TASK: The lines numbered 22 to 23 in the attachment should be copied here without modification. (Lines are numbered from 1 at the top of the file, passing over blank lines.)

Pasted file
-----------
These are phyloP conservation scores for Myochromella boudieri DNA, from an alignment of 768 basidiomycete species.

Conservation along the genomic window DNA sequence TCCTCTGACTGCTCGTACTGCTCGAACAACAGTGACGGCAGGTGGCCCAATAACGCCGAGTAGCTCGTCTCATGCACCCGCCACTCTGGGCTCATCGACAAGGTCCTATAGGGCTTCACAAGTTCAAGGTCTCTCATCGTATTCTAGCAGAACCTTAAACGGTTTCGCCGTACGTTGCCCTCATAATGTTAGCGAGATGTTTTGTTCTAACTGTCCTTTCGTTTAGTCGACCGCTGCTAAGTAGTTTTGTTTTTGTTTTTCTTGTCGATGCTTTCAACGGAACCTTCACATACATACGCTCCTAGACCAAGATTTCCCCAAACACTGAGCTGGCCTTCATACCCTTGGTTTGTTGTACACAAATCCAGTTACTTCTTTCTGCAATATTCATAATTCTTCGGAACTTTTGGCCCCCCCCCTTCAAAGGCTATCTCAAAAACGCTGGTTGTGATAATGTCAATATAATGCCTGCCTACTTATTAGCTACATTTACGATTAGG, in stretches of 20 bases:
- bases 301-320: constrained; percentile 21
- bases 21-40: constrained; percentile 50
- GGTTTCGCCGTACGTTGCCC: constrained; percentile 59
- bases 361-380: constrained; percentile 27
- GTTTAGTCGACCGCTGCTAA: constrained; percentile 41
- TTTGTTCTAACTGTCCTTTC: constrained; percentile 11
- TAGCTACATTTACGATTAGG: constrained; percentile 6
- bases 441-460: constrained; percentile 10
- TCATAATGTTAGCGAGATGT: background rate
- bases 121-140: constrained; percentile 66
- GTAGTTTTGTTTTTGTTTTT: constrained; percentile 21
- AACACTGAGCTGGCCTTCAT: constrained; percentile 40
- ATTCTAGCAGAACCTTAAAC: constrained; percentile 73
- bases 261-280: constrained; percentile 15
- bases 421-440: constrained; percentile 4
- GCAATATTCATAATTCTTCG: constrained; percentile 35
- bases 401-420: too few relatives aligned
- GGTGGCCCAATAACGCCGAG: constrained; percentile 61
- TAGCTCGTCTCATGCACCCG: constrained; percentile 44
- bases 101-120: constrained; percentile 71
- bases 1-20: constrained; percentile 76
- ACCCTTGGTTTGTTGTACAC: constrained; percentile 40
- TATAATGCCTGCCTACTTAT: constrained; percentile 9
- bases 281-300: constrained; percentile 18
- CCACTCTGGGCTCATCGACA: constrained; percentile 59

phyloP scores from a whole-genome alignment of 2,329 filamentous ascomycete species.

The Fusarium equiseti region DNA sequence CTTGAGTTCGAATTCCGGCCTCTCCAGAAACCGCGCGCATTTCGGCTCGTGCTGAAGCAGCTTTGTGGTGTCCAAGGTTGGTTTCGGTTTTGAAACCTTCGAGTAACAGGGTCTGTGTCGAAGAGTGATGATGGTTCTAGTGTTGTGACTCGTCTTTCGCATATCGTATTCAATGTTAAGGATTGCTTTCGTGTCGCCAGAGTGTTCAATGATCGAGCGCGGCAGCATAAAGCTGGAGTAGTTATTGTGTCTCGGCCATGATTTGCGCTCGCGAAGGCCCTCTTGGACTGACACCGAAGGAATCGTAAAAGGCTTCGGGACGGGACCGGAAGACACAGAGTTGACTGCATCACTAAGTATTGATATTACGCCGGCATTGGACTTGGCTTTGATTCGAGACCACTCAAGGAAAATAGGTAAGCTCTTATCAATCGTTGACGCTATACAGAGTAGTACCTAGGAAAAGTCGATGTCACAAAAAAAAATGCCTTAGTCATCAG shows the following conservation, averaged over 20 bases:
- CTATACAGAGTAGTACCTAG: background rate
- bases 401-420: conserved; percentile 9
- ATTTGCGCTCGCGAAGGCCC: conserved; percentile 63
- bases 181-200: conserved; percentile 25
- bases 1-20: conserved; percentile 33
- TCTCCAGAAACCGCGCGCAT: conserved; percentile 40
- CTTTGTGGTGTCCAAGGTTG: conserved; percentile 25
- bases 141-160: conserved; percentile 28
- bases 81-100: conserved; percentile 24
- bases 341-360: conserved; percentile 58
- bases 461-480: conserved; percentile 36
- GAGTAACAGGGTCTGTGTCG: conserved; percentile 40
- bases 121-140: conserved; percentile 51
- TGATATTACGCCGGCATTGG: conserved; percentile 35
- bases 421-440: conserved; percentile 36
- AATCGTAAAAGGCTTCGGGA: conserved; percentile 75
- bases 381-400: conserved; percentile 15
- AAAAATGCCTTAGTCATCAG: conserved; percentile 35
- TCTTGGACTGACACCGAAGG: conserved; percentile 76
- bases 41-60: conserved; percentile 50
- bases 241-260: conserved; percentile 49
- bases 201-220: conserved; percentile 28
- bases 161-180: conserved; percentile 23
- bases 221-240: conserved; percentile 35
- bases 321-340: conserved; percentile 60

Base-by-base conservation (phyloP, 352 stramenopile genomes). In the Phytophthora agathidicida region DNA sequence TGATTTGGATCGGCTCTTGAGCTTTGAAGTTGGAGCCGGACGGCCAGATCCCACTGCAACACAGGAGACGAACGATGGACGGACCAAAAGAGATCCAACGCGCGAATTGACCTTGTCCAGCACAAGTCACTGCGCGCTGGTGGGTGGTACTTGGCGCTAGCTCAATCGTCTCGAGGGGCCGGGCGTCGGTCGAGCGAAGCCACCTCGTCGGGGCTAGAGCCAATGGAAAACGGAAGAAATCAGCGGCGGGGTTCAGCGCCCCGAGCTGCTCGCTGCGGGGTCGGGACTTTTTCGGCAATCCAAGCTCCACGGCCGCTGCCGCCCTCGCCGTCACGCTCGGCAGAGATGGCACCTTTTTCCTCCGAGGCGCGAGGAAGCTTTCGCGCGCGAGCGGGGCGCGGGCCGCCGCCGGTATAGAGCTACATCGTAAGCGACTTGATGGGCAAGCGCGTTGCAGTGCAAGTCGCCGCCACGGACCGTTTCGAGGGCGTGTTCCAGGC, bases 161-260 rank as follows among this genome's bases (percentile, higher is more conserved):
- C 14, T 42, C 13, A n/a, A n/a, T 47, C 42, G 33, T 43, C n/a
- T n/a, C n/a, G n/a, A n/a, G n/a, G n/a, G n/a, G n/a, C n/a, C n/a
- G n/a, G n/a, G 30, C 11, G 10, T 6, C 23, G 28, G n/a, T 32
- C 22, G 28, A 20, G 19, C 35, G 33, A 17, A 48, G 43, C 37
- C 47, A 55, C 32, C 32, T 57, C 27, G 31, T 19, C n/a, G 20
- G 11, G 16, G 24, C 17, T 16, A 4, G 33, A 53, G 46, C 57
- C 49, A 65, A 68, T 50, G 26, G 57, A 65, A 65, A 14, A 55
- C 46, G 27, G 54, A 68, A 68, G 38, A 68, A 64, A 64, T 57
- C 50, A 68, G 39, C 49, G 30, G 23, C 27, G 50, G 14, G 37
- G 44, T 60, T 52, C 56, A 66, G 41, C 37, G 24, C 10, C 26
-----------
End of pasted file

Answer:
- bases 101-120: constrained; percentile 71
- bases 1-20: constrained; percentile 76